What the Greeks should really be worrying about is the possibility that they haven’t resolved their fiscal problems by the time the rest of the eurozone has recovered (and in particular the banking sector has rebuilt its capital) sufficiently to withstand a Greek default, euro exit and devaluation. Then the eurocrats might just decide to throw them to the wolves.

Still, I wouldn’t rule out a collective loss of nerve and a Greek default within the euro. We’d have to muddle through somehow. If there’s a double-dip, there’s a double-dip – maybe that’s now the least we can expect; if there are further sovereign defaults, the sun will still come up the next morning; if we do end up calling it the Second Great Depression or a Lost Decade, life will still go on. As I said, some problems just have to be lived with.

October 1, 2010

Dissecting a Wolf, a Bean and a Vulcan

Filed under: Credit crisis, Economics, Inequality, Inflation, Public borrowing, Public spending — Tim Joslin @ 8:04 pm

I see John Redwood was up bright and early this morning, blogging away.  At 6:34am he posted that:

“…the [cuts] strategy has worked, bringing interest rates on government borrowing down and seeing off a possible Greek or Irish style borrowing crisis.”

Well, maybe.  But there’s an alternative explanation which would chill the former Minister’s blue blood.  I would have thought traders would pay a lot of attention to the interest rate desired by a central bank able to use QE to drive down yields to whatever level it desires.  FT Alphaville suggests that the Fed, at least, might decide to simply target long-term interest rates rather than apply a specific amount of QE.  Not a market to short just now, I would have thought.  Much safer to bully the Portuguese.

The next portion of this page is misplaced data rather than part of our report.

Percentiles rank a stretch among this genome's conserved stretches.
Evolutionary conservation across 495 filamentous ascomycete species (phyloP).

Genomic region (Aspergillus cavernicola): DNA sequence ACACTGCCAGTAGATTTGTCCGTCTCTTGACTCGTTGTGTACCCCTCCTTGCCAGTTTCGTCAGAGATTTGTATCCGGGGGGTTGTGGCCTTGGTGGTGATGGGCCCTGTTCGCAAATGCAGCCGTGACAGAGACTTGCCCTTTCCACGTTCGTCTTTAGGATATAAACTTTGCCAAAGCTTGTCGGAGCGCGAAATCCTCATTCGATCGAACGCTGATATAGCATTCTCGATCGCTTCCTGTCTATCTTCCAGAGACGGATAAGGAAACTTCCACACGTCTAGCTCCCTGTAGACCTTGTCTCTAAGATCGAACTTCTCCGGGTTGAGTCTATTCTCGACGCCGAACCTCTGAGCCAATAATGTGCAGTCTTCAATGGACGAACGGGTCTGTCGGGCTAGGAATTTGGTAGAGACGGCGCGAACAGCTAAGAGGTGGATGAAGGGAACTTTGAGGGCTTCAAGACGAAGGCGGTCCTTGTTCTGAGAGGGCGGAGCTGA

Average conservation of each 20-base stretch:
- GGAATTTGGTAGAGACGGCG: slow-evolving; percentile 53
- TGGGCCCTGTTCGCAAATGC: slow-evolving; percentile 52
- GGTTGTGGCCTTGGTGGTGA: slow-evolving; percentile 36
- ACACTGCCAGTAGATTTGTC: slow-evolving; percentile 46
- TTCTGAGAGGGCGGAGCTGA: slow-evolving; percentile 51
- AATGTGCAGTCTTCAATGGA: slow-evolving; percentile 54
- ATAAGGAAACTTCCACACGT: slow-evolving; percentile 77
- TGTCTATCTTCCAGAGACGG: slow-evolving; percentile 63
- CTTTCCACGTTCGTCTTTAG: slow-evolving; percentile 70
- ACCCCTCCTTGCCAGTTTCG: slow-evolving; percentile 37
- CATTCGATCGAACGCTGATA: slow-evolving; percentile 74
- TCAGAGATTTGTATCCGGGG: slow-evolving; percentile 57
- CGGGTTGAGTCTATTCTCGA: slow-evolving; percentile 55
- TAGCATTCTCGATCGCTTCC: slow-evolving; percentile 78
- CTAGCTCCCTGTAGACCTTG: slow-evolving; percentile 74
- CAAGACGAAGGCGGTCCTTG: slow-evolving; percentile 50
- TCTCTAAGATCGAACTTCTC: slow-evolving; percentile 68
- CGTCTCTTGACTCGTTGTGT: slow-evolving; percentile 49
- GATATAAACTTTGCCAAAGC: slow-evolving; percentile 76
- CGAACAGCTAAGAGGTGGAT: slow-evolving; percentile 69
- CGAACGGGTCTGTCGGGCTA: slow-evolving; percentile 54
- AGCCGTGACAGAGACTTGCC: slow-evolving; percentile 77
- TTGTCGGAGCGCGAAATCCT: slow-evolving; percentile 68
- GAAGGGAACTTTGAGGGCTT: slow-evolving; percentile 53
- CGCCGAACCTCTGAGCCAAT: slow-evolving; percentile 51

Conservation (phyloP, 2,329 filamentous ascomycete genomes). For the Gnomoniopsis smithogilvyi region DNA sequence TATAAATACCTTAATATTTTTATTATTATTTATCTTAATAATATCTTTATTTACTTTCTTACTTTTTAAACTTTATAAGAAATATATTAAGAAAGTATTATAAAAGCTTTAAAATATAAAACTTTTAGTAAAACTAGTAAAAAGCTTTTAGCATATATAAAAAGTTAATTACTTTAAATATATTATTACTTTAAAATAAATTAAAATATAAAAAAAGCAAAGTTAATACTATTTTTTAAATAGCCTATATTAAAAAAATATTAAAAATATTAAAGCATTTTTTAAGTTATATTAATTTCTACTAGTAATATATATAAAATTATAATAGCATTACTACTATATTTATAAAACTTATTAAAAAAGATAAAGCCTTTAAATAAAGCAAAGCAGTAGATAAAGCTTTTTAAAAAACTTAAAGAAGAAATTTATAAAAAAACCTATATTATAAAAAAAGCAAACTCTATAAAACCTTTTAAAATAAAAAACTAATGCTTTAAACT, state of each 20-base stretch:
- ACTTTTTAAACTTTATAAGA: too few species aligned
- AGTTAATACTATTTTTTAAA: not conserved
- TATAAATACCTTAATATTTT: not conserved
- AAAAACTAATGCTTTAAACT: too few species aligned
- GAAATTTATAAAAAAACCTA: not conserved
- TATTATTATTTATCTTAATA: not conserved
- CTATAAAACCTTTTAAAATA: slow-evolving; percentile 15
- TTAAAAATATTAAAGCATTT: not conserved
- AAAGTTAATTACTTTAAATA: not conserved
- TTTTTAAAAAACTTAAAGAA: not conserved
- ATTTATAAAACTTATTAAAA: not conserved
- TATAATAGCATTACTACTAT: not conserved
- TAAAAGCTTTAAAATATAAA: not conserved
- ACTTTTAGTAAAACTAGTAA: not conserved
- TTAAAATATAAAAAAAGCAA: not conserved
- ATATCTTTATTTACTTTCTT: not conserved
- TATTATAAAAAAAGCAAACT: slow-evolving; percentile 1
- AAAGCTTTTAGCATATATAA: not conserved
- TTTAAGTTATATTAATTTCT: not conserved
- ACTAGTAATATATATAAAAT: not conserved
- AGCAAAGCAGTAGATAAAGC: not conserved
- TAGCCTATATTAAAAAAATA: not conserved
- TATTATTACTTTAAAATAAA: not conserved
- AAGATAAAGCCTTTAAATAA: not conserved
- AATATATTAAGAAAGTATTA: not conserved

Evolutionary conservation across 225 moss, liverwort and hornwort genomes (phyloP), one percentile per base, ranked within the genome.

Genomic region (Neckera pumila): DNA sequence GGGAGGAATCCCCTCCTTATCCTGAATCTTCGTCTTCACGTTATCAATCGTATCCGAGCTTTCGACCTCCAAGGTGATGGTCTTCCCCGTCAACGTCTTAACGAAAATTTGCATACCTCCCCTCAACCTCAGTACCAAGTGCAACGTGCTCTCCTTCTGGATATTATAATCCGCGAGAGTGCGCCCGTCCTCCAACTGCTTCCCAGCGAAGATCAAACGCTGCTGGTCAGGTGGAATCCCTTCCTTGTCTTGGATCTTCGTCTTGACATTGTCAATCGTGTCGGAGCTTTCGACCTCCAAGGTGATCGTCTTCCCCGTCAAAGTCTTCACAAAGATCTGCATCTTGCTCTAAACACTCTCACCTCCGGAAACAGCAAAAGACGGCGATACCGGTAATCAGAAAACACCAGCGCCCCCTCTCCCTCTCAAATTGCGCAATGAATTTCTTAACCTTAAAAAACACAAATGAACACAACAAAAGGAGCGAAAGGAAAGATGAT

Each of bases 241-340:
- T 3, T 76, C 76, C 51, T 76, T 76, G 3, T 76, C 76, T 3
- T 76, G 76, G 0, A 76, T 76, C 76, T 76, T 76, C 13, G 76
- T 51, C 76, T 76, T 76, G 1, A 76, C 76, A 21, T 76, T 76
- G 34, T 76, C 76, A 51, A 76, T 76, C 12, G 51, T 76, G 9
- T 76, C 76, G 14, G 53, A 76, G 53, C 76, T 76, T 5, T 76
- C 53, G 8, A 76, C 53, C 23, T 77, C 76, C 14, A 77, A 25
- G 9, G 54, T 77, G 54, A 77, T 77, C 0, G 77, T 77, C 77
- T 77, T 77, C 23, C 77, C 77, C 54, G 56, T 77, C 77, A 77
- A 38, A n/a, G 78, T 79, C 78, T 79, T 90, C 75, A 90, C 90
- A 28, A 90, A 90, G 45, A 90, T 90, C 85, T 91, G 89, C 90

For the record, I can’t help a nasty feeling about all this QE.  The danger is letting inflation catch up with us.  A bit of inflation right now would be a jolly good way to get rid of all that negative equity.  But if inflation expectations sneak up on us the Old Lady would be compelled to sell off her QE bonds at a loss to soak up excess cash.  And it would suddenly make new government debt rather expensive.

Still, there don’t seem to be any better ideas out there.  And the clear and present danger, as pointed out by Posen, does seem to be a Japanese style “lost decade”.

But it was what the Vulcan did next that really amused me.  He was on the Today programme this morning absolutely fulminating that the Deputy Governor of the Bank of England, Charlie Bean, had suggested that if savers spent some of their money it might benefit the economy.   Redwood apparently believes that: “We are all collectively embarked on cutting the mortgage and putting some more money into savings and pensions.”  Yes, “all”.  How does that work, John?  Where does this money come from?  The same magical mystery place as bank interest apparently, since the former stalking horse also lectures us that: “Consumers might spend more if they got a better return on their savings and had more savings income” and that: “As house prices fall, people become more alarmed by the level of the mortgage.”